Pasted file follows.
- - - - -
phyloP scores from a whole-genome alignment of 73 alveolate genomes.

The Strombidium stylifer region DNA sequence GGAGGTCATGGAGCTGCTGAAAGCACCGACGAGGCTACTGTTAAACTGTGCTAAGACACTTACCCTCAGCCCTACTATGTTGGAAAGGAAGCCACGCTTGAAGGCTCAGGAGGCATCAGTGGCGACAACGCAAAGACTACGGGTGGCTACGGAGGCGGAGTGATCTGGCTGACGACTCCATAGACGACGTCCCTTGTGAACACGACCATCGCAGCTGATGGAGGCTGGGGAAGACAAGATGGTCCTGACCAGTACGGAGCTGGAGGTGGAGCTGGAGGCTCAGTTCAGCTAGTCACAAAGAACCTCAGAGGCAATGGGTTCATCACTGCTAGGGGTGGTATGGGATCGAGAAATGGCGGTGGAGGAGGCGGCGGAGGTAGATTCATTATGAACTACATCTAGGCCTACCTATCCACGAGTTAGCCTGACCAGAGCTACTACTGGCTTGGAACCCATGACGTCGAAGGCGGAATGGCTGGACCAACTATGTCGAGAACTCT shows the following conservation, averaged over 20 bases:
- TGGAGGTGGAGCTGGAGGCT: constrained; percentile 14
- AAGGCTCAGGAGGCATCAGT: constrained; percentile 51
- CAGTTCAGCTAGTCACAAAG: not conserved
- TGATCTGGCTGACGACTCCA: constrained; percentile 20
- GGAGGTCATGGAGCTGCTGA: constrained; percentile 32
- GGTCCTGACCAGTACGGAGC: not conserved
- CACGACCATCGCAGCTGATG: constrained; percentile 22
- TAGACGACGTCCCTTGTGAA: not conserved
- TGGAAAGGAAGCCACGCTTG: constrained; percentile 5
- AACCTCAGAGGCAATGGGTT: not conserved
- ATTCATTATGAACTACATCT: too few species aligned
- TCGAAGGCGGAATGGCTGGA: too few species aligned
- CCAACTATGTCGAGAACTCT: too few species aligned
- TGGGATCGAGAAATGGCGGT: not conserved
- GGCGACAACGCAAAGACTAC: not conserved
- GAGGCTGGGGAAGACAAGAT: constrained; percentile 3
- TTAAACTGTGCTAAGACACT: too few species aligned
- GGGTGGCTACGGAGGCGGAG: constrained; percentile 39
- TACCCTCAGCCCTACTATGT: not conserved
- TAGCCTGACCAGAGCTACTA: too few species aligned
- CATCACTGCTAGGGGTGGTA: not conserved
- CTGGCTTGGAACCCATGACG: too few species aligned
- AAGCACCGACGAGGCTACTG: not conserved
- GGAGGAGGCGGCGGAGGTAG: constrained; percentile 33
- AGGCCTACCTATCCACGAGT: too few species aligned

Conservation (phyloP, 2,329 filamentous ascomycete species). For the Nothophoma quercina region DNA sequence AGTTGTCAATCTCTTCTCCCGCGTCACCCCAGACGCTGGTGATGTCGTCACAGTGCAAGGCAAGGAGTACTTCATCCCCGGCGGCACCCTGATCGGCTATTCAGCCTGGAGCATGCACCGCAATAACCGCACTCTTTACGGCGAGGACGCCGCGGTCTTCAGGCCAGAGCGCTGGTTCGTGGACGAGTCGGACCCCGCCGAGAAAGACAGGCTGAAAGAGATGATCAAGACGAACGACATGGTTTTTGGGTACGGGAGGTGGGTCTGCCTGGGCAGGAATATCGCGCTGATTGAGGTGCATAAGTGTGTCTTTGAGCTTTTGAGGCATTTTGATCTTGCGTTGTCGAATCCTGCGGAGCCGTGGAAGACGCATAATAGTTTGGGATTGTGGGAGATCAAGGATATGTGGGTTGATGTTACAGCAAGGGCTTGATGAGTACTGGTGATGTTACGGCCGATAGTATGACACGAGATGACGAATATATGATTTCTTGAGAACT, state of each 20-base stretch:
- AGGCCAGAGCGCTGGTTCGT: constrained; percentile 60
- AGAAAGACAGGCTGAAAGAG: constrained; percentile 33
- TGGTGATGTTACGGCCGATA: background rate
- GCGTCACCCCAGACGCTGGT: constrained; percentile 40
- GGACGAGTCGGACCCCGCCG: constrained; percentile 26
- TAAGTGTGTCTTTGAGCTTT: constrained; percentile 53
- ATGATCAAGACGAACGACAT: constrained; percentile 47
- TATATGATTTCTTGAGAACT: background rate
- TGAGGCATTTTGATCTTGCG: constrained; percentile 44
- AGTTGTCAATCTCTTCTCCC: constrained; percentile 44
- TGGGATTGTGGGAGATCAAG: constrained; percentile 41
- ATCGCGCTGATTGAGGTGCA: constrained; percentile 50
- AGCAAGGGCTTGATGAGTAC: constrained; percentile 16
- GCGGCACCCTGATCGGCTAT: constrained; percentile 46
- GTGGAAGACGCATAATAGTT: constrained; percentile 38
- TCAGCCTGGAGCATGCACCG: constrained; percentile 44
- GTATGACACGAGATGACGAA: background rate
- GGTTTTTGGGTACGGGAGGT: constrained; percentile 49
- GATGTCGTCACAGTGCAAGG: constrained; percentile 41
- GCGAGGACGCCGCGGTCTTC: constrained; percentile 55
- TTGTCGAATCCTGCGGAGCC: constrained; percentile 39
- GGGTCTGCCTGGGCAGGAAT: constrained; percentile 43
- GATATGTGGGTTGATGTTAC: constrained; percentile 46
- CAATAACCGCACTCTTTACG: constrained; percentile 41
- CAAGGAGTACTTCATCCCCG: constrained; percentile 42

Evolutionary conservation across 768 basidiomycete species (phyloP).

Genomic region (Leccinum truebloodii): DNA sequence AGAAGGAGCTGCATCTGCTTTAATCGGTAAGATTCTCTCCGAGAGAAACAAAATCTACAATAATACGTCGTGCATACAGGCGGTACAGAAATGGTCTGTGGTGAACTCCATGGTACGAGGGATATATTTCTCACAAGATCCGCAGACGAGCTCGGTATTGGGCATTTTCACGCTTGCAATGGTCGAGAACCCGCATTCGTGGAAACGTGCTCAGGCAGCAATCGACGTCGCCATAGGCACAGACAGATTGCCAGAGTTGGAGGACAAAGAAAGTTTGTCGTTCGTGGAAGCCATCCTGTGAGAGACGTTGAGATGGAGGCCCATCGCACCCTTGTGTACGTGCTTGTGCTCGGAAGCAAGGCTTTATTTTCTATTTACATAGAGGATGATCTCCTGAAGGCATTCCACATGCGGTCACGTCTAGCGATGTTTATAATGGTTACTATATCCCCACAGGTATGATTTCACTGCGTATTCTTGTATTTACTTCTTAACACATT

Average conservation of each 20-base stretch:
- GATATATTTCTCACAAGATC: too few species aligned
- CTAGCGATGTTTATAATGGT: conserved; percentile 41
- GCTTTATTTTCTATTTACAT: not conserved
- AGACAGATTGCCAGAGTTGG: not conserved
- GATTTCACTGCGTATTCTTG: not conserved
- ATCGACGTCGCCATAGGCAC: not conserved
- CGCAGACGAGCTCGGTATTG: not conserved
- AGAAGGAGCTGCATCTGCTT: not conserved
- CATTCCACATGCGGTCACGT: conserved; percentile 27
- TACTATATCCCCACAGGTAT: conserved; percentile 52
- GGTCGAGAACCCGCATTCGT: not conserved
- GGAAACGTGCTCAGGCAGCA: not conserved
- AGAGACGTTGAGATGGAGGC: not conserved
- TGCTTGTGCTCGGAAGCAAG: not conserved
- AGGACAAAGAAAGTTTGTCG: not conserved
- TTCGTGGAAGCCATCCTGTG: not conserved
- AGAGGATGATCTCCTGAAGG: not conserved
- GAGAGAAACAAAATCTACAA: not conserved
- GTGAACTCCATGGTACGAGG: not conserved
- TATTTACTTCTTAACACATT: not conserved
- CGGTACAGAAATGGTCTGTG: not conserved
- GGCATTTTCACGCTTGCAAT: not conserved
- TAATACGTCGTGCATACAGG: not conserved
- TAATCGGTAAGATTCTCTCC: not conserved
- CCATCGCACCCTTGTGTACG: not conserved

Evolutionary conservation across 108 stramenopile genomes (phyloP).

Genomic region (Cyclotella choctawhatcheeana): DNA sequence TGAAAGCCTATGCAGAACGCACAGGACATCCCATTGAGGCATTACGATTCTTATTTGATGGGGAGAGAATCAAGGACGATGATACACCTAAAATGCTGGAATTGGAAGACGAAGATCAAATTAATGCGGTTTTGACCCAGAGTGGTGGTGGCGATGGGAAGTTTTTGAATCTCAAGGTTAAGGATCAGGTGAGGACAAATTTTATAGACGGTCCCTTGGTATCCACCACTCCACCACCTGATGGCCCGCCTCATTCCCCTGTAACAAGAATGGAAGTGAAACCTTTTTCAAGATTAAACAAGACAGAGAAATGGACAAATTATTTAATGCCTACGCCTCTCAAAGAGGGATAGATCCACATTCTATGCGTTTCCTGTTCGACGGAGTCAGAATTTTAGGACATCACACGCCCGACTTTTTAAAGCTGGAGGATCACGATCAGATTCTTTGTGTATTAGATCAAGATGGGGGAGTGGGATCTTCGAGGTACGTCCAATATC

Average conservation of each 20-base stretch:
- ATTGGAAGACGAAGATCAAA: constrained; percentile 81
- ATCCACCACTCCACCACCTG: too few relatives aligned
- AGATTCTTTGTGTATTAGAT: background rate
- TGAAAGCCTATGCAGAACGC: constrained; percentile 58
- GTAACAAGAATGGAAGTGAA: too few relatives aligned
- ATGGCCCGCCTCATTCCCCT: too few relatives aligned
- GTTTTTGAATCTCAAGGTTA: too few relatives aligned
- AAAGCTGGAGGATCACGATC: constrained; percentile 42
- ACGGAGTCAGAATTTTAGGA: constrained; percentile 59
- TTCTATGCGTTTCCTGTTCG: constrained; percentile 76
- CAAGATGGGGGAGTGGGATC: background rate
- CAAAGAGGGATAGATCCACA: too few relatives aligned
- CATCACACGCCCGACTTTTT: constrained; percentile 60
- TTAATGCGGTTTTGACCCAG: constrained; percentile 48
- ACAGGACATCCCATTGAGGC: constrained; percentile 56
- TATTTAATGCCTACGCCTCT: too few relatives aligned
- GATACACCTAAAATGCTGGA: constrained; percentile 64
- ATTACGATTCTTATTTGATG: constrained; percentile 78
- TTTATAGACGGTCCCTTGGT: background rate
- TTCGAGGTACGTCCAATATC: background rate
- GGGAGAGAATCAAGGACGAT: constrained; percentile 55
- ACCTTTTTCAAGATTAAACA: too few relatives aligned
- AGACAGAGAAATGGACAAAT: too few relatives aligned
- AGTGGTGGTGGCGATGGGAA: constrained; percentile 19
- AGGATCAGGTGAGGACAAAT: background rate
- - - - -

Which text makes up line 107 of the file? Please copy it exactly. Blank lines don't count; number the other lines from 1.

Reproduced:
- AGACAGAGAAATGGACAAAT: too few relatives aligned